This category covers an extensive period of approximately 2,000 years until the second century C.E. Preclassical Yoga comes in various forms and guises. The earliest manifestations were still closely associated with the Vedic sacrificial culture, as developed in the Brāhmanas and Āranyakas. The Brāhmanas are Sanskrit texts explaining the Vedic hymns and the rituals behind them. The Āranyakas are ritual texts specific to those who chose to live in seclusion in a forest hermitage.
Yoga came into its own with the Upanishads, which are gnostic texts expounding the hidden teaching about the ultimate unity of all things. There are over 200 of these scriptures,though only a handful of them were composed in the period prior to Gautama the Buddha (fifth century B.C.E.). These works can be likened to the New Testament, which rests on the Old Testament but at the same time goes beyond it. One of the most remarkable Yoga scriptures is the Bhagavad-Gītā("Lord's Song"), of which the great social reformer Mahatma Gandhi spoke as follows: When disappointment stares me in the face and all alone I see not one ray of light, I go back to the Bhagavad-Gita. I find a verse here and a verse there and I immediately begin to smile in the midst of overwhelming tragedies-and my life has been full of external tragedies-and if they have left no visible, no indelible scar on me, I owe it all to the teachings of the Bhagavad-Gita. (Young India, 1925, pp. 1078-79) In its significance, this work of only 700 verses perhaps is to Hindus what Jesus' Sermon on the Mount is to Christians. Its message, however, is not to turn the other cheek but to actively oppose evil in the world. In its present form, the Bhagavad-Gītā (Gītā for short) was composed around 500 B.C.E. and since then has been a daily inspiration to millions of Hindus. Its central teaching is to the point: To be alive means to be active and, if we want to avoid difficulties for ourselves and others, our actions must be benign and also go beyond the grip of the ego. A simple matter, really, but how difficult to accomplish in daily life!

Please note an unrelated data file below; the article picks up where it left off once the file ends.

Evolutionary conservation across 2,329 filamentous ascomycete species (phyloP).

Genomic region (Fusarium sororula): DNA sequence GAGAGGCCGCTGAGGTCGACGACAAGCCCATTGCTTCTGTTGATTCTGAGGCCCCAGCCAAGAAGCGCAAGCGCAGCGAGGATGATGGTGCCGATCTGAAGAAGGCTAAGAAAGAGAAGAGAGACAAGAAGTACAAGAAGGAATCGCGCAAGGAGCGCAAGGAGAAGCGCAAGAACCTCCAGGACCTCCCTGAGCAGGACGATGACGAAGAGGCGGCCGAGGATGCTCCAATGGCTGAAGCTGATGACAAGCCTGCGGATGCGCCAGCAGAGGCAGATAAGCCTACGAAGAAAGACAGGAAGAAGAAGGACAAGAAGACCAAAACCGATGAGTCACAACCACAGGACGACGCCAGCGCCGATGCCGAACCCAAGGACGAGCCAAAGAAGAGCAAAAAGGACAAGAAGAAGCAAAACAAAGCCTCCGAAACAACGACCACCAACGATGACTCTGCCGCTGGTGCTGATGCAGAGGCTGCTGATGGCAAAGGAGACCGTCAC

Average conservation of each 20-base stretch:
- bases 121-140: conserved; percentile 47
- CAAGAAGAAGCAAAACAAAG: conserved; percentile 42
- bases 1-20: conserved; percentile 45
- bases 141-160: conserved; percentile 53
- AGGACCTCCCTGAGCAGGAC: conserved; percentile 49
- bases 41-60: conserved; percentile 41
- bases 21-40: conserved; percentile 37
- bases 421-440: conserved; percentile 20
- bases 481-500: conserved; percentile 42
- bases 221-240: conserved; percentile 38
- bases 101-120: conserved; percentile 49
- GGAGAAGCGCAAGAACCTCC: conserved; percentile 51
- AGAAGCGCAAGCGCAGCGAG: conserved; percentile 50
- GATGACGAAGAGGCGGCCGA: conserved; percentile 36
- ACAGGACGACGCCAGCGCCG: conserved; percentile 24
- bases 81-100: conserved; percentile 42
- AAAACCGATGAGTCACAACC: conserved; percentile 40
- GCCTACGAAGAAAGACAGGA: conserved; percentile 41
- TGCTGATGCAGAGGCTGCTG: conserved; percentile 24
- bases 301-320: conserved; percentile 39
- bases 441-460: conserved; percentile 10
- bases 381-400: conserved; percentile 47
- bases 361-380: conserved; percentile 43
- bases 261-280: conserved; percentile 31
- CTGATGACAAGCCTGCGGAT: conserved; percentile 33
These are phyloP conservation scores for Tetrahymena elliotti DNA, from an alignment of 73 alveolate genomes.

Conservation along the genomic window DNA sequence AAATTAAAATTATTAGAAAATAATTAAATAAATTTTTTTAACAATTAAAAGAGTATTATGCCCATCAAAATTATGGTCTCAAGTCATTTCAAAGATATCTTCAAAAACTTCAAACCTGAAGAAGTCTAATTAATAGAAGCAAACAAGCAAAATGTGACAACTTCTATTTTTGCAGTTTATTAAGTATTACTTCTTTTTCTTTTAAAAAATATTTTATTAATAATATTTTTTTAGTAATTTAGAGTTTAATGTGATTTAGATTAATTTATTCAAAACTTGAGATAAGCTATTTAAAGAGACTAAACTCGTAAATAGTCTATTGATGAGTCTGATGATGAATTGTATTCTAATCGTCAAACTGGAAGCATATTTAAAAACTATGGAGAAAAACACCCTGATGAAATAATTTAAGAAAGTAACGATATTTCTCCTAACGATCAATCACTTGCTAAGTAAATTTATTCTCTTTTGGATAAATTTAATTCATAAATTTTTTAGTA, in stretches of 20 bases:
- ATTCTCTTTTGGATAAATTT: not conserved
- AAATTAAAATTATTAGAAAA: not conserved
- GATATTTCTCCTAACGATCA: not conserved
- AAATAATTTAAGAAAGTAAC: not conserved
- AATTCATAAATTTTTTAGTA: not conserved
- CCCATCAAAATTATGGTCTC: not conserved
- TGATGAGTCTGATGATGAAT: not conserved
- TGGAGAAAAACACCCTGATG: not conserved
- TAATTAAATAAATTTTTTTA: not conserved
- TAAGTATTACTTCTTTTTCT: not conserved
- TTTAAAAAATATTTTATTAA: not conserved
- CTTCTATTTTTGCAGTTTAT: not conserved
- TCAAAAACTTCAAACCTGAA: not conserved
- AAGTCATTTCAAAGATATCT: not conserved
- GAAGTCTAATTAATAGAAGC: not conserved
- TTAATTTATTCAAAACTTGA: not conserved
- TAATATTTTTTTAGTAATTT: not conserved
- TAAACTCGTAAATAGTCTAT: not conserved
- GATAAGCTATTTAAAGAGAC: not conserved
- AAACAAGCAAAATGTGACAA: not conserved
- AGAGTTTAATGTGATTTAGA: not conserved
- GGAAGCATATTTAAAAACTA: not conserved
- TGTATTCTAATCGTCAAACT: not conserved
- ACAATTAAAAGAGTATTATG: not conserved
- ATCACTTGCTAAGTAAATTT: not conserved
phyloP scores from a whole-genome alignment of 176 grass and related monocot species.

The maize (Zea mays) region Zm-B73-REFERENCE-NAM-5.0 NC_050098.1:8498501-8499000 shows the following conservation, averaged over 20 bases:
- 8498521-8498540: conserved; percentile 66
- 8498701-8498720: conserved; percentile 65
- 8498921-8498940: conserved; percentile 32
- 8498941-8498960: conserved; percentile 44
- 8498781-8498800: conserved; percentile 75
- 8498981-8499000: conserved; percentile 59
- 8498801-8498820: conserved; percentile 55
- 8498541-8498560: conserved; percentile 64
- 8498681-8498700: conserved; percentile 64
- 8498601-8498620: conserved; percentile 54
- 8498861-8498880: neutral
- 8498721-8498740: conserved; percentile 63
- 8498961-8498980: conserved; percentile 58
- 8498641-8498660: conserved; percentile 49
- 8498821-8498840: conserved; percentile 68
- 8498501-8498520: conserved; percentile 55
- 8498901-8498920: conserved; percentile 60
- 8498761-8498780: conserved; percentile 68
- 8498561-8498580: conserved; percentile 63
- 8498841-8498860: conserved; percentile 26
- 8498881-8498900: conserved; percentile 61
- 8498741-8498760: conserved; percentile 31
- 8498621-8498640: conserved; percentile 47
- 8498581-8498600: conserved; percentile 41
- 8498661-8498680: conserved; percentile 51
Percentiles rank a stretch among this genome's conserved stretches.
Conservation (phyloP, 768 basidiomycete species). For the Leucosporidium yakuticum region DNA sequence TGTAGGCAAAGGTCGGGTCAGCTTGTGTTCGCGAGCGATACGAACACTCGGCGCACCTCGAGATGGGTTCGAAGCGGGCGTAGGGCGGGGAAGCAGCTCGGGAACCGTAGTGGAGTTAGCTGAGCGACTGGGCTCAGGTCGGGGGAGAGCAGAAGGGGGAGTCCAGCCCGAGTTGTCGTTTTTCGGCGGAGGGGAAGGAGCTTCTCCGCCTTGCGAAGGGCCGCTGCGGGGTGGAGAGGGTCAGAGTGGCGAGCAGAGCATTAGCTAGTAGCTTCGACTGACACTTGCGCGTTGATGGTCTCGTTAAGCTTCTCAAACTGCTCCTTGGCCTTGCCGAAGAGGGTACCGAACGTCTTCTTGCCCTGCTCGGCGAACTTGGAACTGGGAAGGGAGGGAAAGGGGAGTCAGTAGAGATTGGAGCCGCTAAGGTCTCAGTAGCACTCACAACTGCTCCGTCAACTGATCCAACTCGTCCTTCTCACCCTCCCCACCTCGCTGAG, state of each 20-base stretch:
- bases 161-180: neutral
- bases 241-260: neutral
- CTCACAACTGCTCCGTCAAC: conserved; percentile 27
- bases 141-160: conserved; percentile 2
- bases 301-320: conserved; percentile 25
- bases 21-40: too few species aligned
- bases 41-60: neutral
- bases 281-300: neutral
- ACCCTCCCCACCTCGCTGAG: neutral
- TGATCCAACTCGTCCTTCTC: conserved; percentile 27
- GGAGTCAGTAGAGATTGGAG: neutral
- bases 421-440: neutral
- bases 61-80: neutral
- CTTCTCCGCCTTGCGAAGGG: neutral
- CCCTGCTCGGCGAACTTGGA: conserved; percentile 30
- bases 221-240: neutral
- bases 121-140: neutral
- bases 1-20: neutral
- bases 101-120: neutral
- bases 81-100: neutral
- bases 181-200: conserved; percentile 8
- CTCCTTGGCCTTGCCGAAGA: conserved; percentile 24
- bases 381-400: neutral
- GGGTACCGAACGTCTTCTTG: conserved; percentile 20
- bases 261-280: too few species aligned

Preclassical Yoga also comprises the many schools whose teachings can be found in India's two great national epics, the Rāmāyana and the Mahābhārata (in which the Bhagavad-Gītā is embedded and which is seven times the size of the Iliad and Odyssey combined). These various preclassical schools developed all kinds of techniques for achieving deep meditation through which yogis and yoginis can transcend the body and mind and discover their true nature.
Tags: Yoga Mysticism